LIVERMORE – Selectpersons voted unanimously Monday to proceed with a hearing on a new, stricter dog ordinance and to have a lawyer review it.
The board reviewed the draft ordinance. It will go back to the Planning Board to be finalized, then to a public hearing before it goes to special town meeting for residents to vote on it.
The ordinance incorporates more state law, including new legislation on dangerous dogs that includes attacks on farm animals and adds a component requiring an owner of a court-declared dangerous dog to obtain $300,000 minimum liability insurance. The policy would be required to cover bodily injury or death of any person or animal, or for property damages resulting from the keeping of the dangerous dog.
Anna Sanborn, a Livermore teenager researched dog ordinances and drafted a seven page ordinance that she presented to the town’s Planning Board.
The existing dog ordinance is one page and prohibits dogs from disturbing the peace, running at large and defecating and urinating on other people’s properties.
Selectperson’s Administrative Assistant Kurt Schaub, also a member of the Planning Board, said he worked with Sanborn to bring the ordinance to a manageable level and make it so it did not impose unreasonable requirements on people whose animals did nothing wrong.
The ordinance defines a dangerous dog and outlines other matters such as restraints, the insurance provision, enforcement and penalties.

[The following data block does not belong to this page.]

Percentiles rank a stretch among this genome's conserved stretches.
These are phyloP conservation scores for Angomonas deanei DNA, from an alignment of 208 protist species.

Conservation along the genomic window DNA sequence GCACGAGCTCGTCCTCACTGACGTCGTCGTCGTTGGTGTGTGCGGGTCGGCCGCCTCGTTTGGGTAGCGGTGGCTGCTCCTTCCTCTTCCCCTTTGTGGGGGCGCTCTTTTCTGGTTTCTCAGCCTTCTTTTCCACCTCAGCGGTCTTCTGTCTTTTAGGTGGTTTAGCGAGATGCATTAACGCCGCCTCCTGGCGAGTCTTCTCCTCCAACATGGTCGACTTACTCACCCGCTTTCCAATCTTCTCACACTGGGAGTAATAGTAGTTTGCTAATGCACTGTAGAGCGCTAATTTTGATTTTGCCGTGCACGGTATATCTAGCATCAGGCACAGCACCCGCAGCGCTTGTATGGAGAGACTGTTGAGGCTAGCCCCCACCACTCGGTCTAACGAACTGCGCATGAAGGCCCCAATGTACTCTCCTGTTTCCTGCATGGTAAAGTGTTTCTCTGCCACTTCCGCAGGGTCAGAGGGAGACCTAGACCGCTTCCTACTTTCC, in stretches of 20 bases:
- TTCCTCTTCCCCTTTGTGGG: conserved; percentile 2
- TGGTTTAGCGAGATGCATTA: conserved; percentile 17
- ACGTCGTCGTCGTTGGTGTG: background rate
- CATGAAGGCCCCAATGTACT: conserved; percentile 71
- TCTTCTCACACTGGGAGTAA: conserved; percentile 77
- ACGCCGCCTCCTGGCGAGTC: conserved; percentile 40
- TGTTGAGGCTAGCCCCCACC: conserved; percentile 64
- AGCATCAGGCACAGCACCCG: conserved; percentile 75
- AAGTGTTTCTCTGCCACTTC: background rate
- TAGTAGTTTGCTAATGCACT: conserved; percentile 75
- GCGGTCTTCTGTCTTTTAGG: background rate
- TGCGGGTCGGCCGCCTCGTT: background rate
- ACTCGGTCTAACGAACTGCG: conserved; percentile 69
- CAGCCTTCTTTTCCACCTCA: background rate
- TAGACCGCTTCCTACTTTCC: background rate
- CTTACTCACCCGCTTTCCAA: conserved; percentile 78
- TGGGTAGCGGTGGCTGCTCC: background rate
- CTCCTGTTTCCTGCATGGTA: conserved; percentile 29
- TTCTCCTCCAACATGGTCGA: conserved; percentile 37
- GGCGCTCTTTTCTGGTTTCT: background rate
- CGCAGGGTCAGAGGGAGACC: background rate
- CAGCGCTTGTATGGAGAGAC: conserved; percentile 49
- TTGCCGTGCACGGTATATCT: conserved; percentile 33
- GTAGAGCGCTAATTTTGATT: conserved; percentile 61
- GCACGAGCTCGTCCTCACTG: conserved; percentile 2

Sanborn said this spring that she spent countless hours reviewing other towns’ ordinances, including Fayette’s, Lewiston’s and Auburn’s to develop a stricter dog ordinance for Livermore.
Schaub said the idea was to have it tie into state law, but more or less customize it to Livermore’s needs.
The Planning Board unanimously voted to approve a draft ordinance to send it to selectpersons for review.
“Personally I feel like I’m being singled out,” resident Peter Drown said. He said he disagreed with the ordinance, calling it biased and an attack on him.
Drown, 40, admitted to four dog violations in connection to two of his dogs attacking 11 of the Sanborns’ prize goats, killing two of them, in 2006.
He was ordered to pay $1,200 in fines last week in court, not including surcharges. He previously paid more than $700 for other dog violations in 2006.
“This was not an attack on anybody,” Sanborn’s mother, Tammy Sanborn said. “A lot of small towns don’t have dangerous dog ordinances; all the larger towns do.”
Not listing dangerous dogs in an ordinance limits what the courts may do, she said.
Any dog could be dangerous, Drown said.
“All dogs bite. All dogs can be dangerous,” he said. “This law here, everybody would apply to it.”
Drown said $300,000 insurance is a lot of money for a dog, he said.
“Three hundred thousand is a lot of money,” resident Lisa Holt said, but not when it comes to her child or someone else’s.
The owner of a dog that bites a person is responsible to pay for medical treatment, Sanborn said, and the insurance policy would ensure there would be money to help cover any bills.
When asked where the $300,000 figure came from, Sanborn said that Auburn, Lewiston and Old Orchard Beach had that amount in their ordinances and some towns had smaller amounts.
If they go through the court process and a dog is determined to be a dangerous dog and the owner decides to keep, then this puts a little sting in it, Selectperson Tom Berry said.